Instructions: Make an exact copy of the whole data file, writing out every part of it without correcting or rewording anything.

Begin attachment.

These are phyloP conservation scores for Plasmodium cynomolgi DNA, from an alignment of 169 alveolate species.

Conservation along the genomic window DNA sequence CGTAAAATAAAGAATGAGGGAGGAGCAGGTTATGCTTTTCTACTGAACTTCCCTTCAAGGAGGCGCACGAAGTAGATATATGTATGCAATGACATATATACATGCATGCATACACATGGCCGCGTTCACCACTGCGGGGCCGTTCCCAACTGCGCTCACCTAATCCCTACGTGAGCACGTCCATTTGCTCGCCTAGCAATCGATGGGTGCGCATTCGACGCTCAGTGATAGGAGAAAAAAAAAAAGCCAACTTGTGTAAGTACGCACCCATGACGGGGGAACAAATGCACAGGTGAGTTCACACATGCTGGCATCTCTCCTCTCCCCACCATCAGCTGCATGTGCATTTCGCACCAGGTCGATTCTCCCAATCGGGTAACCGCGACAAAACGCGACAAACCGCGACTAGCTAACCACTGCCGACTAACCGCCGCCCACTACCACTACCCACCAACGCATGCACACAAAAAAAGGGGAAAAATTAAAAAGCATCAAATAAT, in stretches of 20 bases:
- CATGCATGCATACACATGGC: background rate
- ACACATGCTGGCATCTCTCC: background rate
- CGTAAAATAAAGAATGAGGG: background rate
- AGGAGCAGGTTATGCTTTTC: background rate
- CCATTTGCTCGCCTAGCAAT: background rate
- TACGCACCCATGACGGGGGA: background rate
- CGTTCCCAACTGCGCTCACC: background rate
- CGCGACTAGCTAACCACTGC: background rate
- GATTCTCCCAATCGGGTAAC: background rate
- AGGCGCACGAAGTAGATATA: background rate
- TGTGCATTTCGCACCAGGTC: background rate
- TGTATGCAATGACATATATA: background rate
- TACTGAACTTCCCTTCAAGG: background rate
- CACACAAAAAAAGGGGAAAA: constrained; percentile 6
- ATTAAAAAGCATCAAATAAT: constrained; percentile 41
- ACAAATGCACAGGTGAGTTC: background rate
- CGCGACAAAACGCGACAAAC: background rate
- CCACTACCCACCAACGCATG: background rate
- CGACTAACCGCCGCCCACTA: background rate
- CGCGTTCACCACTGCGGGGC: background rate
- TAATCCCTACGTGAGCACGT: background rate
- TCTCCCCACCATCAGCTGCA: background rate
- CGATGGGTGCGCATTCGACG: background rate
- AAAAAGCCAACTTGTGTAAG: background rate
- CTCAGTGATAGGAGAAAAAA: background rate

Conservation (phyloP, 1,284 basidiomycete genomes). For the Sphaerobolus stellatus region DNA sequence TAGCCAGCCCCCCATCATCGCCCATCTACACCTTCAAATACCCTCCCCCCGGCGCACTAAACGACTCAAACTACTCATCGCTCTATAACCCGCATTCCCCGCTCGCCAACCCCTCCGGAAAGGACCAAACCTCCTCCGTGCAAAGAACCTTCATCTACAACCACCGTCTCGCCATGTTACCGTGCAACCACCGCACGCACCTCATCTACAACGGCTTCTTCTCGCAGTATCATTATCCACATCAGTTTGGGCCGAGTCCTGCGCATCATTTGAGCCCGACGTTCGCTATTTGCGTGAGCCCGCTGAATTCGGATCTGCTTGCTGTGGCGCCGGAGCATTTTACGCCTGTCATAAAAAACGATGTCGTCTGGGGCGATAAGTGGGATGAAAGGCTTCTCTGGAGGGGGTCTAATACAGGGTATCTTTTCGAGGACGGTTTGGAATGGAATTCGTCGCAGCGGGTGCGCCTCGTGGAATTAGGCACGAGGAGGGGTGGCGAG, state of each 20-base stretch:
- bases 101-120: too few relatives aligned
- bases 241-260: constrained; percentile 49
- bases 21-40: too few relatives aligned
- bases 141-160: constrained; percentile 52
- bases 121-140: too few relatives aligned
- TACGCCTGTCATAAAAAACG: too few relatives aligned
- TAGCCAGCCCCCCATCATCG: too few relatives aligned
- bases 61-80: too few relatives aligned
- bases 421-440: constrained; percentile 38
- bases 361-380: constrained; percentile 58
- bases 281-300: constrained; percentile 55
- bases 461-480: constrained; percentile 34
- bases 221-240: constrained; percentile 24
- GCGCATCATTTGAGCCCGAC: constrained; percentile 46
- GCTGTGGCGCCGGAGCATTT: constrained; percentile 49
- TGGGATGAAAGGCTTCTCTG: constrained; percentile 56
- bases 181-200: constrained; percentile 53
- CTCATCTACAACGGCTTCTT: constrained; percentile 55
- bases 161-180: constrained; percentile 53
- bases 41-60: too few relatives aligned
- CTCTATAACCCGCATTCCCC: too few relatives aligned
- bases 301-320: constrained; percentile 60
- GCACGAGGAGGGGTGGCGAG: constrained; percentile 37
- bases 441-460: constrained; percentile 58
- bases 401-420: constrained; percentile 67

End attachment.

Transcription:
These are phyloP conservation scores for Plasmodium cynomolgi DNA, from an alignment of 169 alveolate species.

Conservation along the genomic window DNA sequence CGTAAAATAAAGAATGAGGGAGGAGCAGGTTATGCTTTTCTACTGAACTTCCCTTCAAGGAGGCGCACGAAGTAGATATATGTATGCAATGACATATATACATGCATGCATACACATGGCCGCGTTCACCACTGCGGGGCCGTTCCCAACTGCGCTCACCTAATCCCTACGTGAGCACGTCCATTTGCTCGCCTAGCAATCGATGGGTGCGCATTCGACGCTCAGTGATAGGAGAAAAAAAAAAAGCCAACTTGTGTAAGTACGCACCCATGACGGGGGAACAAATGCACAGGTGAGTTCACACATGCTGGCATCTCTCCTCTCCCCACCATCAGCTGCATGTGCATTTCGCACCAGGTCGATTCTCCCAATCGGGTAACCGCGACAAAACGCGACAAACCGCGACTAGCTAACCACTGCCGACTAACCGCCGCCCACTACCACTACCCACCAACGCATGCACACAAAAAAAGGGGAAAAATTAAAAAGCATCAAATAAT, in stretches of 20 bases:
- CATGCATGCATACACATGGC: background rate
- ACACATGCTGGCATCTCTCC: background rate
- CGTAAAATAAAGAATGAGGG: background rate
- AGGAGCAGGTTATGCTTTTC: background rate
- CCATTTGCTCGCCTAGCAAT: background rate
- TACGCACCCATGACGGGGGA: background rate
- CGTTCCCAACTGCGCTCACC: background rate
- CGCGACTAGCTAACCACTGC: background rate
- GATTCTCCCAATCGGGTAAC: background rate
- AGGCGCACGAAGTAGATATA: background rate
- TGTGCATTTCGCACCAGGTC: background rate
- TGTATGCAATGACATATATA: background rate
- TACTGAACTTCCCTTCAAGG: background rate
- CACACAAAAAAAGGGGAAAA: constrained; percentile 6
- ATTAAAAAGCATCAAATAAT: constrained; percentile 41
- ACAAATGCACAGGTGAGTTC: background rate
- CGCGACAAAACGCGACAAAC: background rate
- CCACTACCCACCAACGCATG: background rate
- CGACTAACCGCCGCCCACTA: background rate
- CGCGTTCACCACTGCGGGGC: background rate
- TAATCCCTACGTGAGCACGT: background rate
- TCTCCCCACCATCAGCTGCA: background rate
- CGATGGGTGCGCATTCGACG: background rate
- AAAAAGCCAACTTGTGTAAG: background rate
- CTCAGTGATAGGAGAAAAAA: background rate

Conservation (phyloP, 1,284 basidiomycete genomes). For the Sphaerobolus stellatus region DNA sequence TAGCCAGCCCCCCATCATCGCCCATCTACACCTTCAAATACCCTCCCCCCGGCGCACTAAACGACTCAAACTACTCATCGCTCTATAACCCGCATTCCCCGCTCGCCAACCCCTCCGGAAAGGACCAAACCTCCTCCGTGCAAAGAACCTTCATCTACAACCACCGTCTCGCCATGTTACCGTGCAACCACCGCACGCACCTCATCTACAACGGCTTCTTCTCGCAGTATCATTATCCACATCAGTTTGGGCCGAGTCCTGCGCATCATTTGAGCCCGACGTTCGCTATTTGCGTGAGCCCGCTGAATTCGGATCTGCTTGCTGTGGCGCCGGAGCATTTTACGCCTGTCATAAAAAACGATGTCGTCTGGGGCGATAAGTGGGATGAAAGGCTTCTCTGGAGGGGGTCTAATACAGGGTATCTTTTCGAGGACGGTTTGGAATGGAATTCGTCGCAGCGGGTGCGCCTCGTGGAATTAGGCACGAGGAGGGGTGGCGAG, state of each 20-base stretch:
- bases 101-120: too few relatives aligned
- bases 241-260: constrained; percentile 49
- bases 21-40: too few relatives aligned
- bases 141-160: constrained; percentile 52
- bases 121-140: too few relatives aligned
- TACGCCTGTCATAAAAAACG: too few relatives aligned
- TAGCCAGCCCCCCATCATCG: too few relatives aligned
- bases 61-80: too few relatives aligned
- bases 421-440: constrained; percentile 38
- bases 361-380: constrained; percentile 58
- bases 281-300: constrained; percentile 55
- bases 461-480: constrained; percentile 34
- bases 221-240: constrained; percentile 24
- GCGCATCATTTGAGCCCGAC: constrained; percentile 46
- GCTGTGGCGCCGGAGCATTT: constrained; percentile 49
- TGGGATGAAAGGCTTCTCTG: constrained; percentile 56
- bases 181-200: constrained; percentile 53
- CTCATCTACAACGGCTTCTT: constrained; percentile 55
- bases 161-180: constrained; percentile 53
- bases 41-60: too few relatives aligned
- CTCTATAACCCGCATTCCCC: too few relatives aligned
- bases 301-320: constrained; percentile 60
- GCACGAGGAGGGGTGGCGAG: constrained; percentile 37
- bases 441-460: constrained; percentile 58
- bases 401-420: constrained; percentile 67